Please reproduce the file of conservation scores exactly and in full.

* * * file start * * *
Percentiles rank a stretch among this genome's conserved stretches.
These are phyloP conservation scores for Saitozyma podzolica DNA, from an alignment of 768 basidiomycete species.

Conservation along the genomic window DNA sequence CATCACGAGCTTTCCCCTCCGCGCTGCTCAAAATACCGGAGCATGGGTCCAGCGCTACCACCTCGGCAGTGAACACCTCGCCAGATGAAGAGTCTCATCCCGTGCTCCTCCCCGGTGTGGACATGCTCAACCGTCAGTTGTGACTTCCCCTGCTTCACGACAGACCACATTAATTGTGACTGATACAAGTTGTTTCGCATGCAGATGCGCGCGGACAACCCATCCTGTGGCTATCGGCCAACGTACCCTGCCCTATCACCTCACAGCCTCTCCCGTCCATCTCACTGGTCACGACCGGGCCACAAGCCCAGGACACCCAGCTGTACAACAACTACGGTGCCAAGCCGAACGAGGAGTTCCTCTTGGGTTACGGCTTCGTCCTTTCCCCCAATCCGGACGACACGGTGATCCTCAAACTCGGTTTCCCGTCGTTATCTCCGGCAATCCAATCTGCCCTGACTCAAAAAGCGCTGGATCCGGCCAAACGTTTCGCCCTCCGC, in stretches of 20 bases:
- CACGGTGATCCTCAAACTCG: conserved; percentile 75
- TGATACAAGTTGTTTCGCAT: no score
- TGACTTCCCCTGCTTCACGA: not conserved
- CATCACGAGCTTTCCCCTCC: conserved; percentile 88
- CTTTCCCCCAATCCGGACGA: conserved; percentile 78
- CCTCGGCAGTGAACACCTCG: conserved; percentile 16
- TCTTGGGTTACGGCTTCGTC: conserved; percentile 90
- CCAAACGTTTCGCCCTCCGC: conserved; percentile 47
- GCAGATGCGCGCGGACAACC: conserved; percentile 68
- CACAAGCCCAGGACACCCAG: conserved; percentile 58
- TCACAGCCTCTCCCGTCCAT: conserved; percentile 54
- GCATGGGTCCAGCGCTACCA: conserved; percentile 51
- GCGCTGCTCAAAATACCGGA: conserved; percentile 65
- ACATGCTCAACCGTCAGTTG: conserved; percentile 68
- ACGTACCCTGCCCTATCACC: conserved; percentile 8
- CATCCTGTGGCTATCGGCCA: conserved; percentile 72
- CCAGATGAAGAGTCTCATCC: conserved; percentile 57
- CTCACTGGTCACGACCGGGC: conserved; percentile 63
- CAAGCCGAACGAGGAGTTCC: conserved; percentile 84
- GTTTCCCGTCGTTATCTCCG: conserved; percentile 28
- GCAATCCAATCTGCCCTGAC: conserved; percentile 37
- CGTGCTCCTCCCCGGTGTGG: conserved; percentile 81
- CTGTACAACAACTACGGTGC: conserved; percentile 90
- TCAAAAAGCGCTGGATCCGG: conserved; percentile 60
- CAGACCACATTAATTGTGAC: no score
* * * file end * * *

Percentiles rank a stretch among this genome's conserved stretches.
These are phyloP conservation scores for Saitozyma podzolica DNA, from an alignment of 768 basidiomycete species.

Conservation along the genomic window DNA sequence CATCACGAGCTTTCCCCTCCGCGCTGCTCAAAATACCGGAGCATGGGTCCAGCGCTACCACCTCGGCAGTGAACACCTCGCCAGATGAAGAGTCTCATCCCGTGCTCCTCCCCGGTGTGGACATGCTCAACCGTCAGTTGTGACTTCCCCTGCTTCACGACAGACCACATTAATTGTGACTGATACAAGTTGTTTCGCATGCAGATGCGCGCGGACAACCCATCCTGTGGCTATCGGCCAACGTACCCTGCCCTATCACCTCACAGCCTCTCCCGTCCATCTCACTGGTCACGACCGGGCCACAAGCCCAGGACACCCAGCTGTACAACAACTACGGTGCCAAGCCGAACGAGGAGTTCCTCTTGGGTTACGGCTTCGTCCTTTCCCCCAATCCGGACGACACGGTGATCCTCAAACTCGGTTTCCCGTCGTTATCTCCGGCAATCCAATCTGCCCTGACTCAAAAAGCGCTGGATCCGGCCAAACGTTTCGCCCTCCGC, in stretches of 20 bases:
- CACGGTGATCCTCAAACTCG: conserved; percentile 75
- TGATACAAGTTGTTTCGCAT: no score
- TGACTTCCCCTGCTTCACGA: not conserved
- CATCACGAGCTTTCCCCTCC: conserved; percentile 88
- CTTTCCCCCAATCCGGACGA: conserved; percentile 78
- CCTCGGCAGTGAACACCTCG: conserved; percentile 16
- TCTTGGGTTACGGCTTCGTC: conserved; percentile 90
- CCAAACGTTTCGCCCTCCGC: conserved; percentile 47
- GCAGATGCGCGCGGACAACC: conserved; percentile 68
- CACAAGCCCAGGACACCCAG: conserved; percentile 58
- TCACAGCCTCTCCCGTCCAT: conserved; percentile 54
- GCATGGGTCCAGCGCTACCA: conserved; percentile 51
- GCGCTGCTCAAAATACCGGA: conserved; percentile 65
- ACATGCTCAACCGTCAGTTG: conserved; percentile 68
- ACGTACCCTGCCCTATCACC: conserved; percentile 8
- CATCCTGTGGCTATCGGCCA: conserved; percentile 72
- CCAGATGAAGAGTCTCATCC: conserved; percentile 57
- CTCACTGGTCACGACCGGGC: conserved; percentile 63
- CAAGCCGAACGAGGAGTTCC: conserved; percentile 84
- GTTTCCCGTCGTTATCTCCG: conserved; percentile 28
- GCAATCCAATCTGCCCTGAC: conserved; percentile 37
- CGTGCTCCTCCCCGGTGTGG: conserved; percentile 81
- CTGTACAACAACTACGGTGC: conserved; percentile 90
- TCAAAAAGCGCTGGATCCGG: conserved; percentile 60
- CAGACCACATTAATTGTGAC: no score